To the south and south-east of the market place lived most, though not all, the Jews of medieval Norwich. They lived between the castle and market … Thus they were in the midst of the most populous part of the city; and near to the centres of royal and civic authority … It is noticeable that these groups of houses are all near the new market place in the new 'French' settlement and that they are also within easy reach of the castle, which was the headquarters of the representative of royal authority specially charged with the oversight and protection of the Jews, and which also served as a refuge for them in times of disturbance.
The Jewish community was at once marginal and central: small in number, nonparticipants in the rituals that bound Christians to each other, but as moneylenders the lifeblood of Norwich's commercial prosperity. They were geographical and economic intimates with the Franci de Norwic [Normans], a people with whom they shared a language and in many cases an origin , since most English Jews prior to 1154 arrived from Normandy.
Although they must have known some English and a modicum of Latin to conduct effective business, French was the vernacular of the Jews, a domestic and conversational tongue spoken among themselves and with Christians of the upper classes. Because it was the language they employed at home, English Jews tended to bear francophone appellations, often translations of their Hebrew names. Contemporary Jewish literacy consisted of facility in Hebrew, sometimes in Latin, and invariably in French. Norwich's cathedral, castle, and new borough might be inhabited by people of Norman heritage who conducted many of their interactions en français, but these residents of the city likely thought of themselves as English. Anglicization did not penetrate England's Jewish communities as it did the households of former Normans. The Jews remained a French-speaking people who continued to cultivate ties with their relations on the continent, especially Rouen. At a time when the kingdom of England was literally becoming more insular (Normandy was temporarily lost during Stephen's reign), the Jews maintained strong connections to the continent, making them an international group resident within a dwindled national community.
Even to francophone Christians, the Jews seemed a people set forever apart. Whereas for most citizens of Norwich the centers of community were the local church and the city's cathedral, the Jews attended their synagogue and did not live according to the ritual calendar that gave the Christian year its structure. The long solemnity of Lent and Easter, the festivity of Christmas, the multiplicity of holy days that called the city to communal prayer, celebration, or repentance meant nothing to a people who still awaited their messiah and who could not believe in the sacred magic of the saints. Few as they were, the Jews formed a national community more than a local one -- evidenced, for example, by the fact that they sent their dead to London to be buried in a Jewish cemetery. They enjoyed royal protections not available to local citizens; they continued to speak French in an environment that was becoming increasingly dominated by English; even their households were different, Jewish women more fully participating in domestic governance and public business than Christian women did. The Jews seemed ultimately to be alieni of a different order, disturbingly uninterested in or incapable of the assimilation [into a singular English community] that their neighbors in the new borough of Norwich were undergoing.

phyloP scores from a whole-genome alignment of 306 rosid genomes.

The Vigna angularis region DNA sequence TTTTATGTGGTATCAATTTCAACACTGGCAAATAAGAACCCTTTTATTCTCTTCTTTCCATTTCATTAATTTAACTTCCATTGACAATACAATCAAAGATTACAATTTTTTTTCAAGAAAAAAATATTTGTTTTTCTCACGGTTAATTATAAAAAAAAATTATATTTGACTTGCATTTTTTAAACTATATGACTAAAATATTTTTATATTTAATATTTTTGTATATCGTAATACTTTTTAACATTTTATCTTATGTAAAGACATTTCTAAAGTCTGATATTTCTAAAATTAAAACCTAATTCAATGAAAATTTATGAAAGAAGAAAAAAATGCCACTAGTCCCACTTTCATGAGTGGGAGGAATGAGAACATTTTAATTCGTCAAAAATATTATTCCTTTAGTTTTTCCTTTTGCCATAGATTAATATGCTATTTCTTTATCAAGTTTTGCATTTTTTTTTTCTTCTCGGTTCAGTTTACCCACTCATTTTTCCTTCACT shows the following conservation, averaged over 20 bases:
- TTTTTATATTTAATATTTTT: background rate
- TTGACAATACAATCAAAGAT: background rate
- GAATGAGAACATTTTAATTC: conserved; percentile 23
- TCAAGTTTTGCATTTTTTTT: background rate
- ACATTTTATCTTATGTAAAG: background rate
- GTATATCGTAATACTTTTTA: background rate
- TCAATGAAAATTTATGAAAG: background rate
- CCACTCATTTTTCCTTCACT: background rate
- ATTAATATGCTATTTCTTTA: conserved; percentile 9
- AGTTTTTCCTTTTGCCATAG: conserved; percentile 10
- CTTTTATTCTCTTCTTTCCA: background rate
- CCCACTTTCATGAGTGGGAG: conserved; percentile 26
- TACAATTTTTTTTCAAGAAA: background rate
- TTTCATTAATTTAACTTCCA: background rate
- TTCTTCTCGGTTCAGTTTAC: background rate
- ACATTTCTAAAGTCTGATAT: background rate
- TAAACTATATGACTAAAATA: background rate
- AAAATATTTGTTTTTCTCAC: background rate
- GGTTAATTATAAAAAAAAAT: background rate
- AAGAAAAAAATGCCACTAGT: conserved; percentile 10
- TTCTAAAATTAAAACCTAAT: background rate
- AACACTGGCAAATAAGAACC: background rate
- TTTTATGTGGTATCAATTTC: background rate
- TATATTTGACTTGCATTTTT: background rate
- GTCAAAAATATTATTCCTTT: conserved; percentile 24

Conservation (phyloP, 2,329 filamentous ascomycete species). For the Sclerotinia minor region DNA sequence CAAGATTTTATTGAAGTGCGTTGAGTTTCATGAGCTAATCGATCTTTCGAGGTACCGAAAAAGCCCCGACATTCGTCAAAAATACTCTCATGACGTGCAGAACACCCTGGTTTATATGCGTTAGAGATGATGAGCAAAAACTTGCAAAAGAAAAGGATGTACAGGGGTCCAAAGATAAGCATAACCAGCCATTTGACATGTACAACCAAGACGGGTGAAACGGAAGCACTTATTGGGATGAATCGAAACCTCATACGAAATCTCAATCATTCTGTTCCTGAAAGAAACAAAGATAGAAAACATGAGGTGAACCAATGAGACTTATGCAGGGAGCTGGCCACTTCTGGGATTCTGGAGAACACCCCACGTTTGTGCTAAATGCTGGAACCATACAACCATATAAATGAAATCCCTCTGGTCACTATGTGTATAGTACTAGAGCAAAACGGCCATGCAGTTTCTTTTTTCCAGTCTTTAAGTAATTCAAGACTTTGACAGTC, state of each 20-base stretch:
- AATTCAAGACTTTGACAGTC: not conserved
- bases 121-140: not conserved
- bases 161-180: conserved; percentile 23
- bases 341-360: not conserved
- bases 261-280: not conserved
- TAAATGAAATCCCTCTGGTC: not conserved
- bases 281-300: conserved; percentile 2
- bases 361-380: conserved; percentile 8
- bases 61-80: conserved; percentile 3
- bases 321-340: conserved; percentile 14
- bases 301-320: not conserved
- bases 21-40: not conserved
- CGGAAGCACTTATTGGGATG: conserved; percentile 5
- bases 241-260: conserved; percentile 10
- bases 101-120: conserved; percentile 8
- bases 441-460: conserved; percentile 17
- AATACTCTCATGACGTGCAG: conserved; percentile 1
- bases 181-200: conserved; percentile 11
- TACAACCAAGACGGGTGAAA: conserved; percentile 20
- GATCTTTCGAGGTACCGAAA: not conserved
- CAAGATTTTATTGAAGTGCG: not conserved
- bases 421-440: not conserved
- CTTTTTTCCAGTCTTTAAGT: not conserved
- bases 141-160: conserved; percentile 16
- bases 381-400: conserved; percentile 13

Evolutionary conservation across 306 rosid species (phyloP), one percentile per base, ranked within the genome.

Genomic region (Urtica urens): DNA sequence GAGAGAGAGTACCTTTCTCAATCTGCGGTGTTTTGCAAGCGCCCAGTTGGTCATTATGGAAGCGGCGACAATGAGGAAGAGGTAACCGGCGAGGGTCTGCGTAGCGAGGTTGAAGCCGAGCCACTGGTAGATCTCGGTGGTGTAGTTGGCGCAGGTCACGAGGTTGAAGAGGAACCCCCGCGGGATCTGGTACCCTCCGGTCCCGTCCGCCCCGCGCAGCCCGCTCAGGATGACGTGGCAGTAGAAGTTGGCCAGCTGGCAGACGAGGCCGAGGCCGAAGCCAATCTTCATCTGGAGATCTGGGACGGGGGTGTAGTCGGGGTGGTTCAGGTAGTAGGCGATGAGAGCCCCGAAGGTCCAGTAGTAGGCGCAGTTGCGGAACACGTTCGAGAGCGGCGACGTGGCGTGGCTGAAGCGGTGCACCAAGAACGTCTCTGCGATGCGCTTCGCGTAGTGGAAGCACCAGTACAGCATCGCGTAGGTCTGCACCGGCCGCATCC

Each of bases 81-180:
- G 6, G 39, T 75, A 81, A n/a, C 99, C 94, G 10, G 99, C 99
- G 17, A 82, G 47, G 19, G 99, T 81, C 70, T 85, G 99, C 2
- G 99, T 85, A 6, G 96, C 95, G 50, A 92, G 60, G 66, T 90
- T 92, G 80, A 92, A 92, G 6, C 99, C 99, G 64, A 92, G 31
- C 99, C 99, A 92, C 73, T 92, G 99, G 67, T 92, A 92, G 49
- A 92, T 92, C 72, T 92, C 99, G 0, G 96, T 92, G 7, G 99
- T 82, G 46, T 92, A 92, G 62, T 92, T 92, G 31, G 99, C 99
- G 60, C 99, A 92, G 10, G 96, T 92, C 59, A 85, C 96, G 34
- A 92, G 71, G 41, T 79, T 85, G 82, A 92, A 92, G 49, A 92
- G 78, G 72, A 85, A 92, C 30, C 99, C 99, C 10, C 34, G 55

Linguistic, religious, and cultural otherness rendered the Jews easy targets for animus and anxiety that endured in the wake of the city's profound social, structural, architectural transformation. As the first Jewish settlers arrived in Norwich, the wooden fortifications of the Norman castle had just been replaced with a stone keep. The cathedral church, monastic buildings, and bishop's palace were likewise nearing completion or had just been finished. Jurnet, Norwich's wealthiest moneylender, had a stone house built for his family in the 1170s and employed the same masons who had previously toiled on some of the cathedral buildings. Emily Rose speculates that this house was meant to replace the wooden domicile in which [the boy 'martyr'] William had supposedly been crucified, allowing Jurnet to raze the now notorious building. In the decade following William's death this house was perhaps on its way to becoming an unofficial pilgrimage site where observers hoped to spot the boy's blood on the timbers, just as Thomas of Monmouth had done. Jewish homes in the new borough's marketplace provided a constant visual reminder of the shift in the city's economic and social gravity. This transferal of power would have accelerated after the Jews arrived in the 1130s, catalyzing further mercantile and monetary activity. Norwich's Jewish population appeared, in other words, just in time to embody every Norman transformation wrought upon the fabric of English Norwich. Perhaps that is why when the supposed messenger arrives to offer the boy William a position in the archdeacon's kitchen, his mother cannot tell whether the man who leads away her son is a Christian or a Jew (1.4). In her English eyes and to her English ears, all the francophone residents of the new borough -- whether attached to the cathedral or practicing an alien faith -- are foreigners. As much as their difference in creed, it must have been the Jews' lingering Frenchness that triggered historical resentments having much to do with the lingering memory of the effects of the conquest.
Thursday, March 13, 2008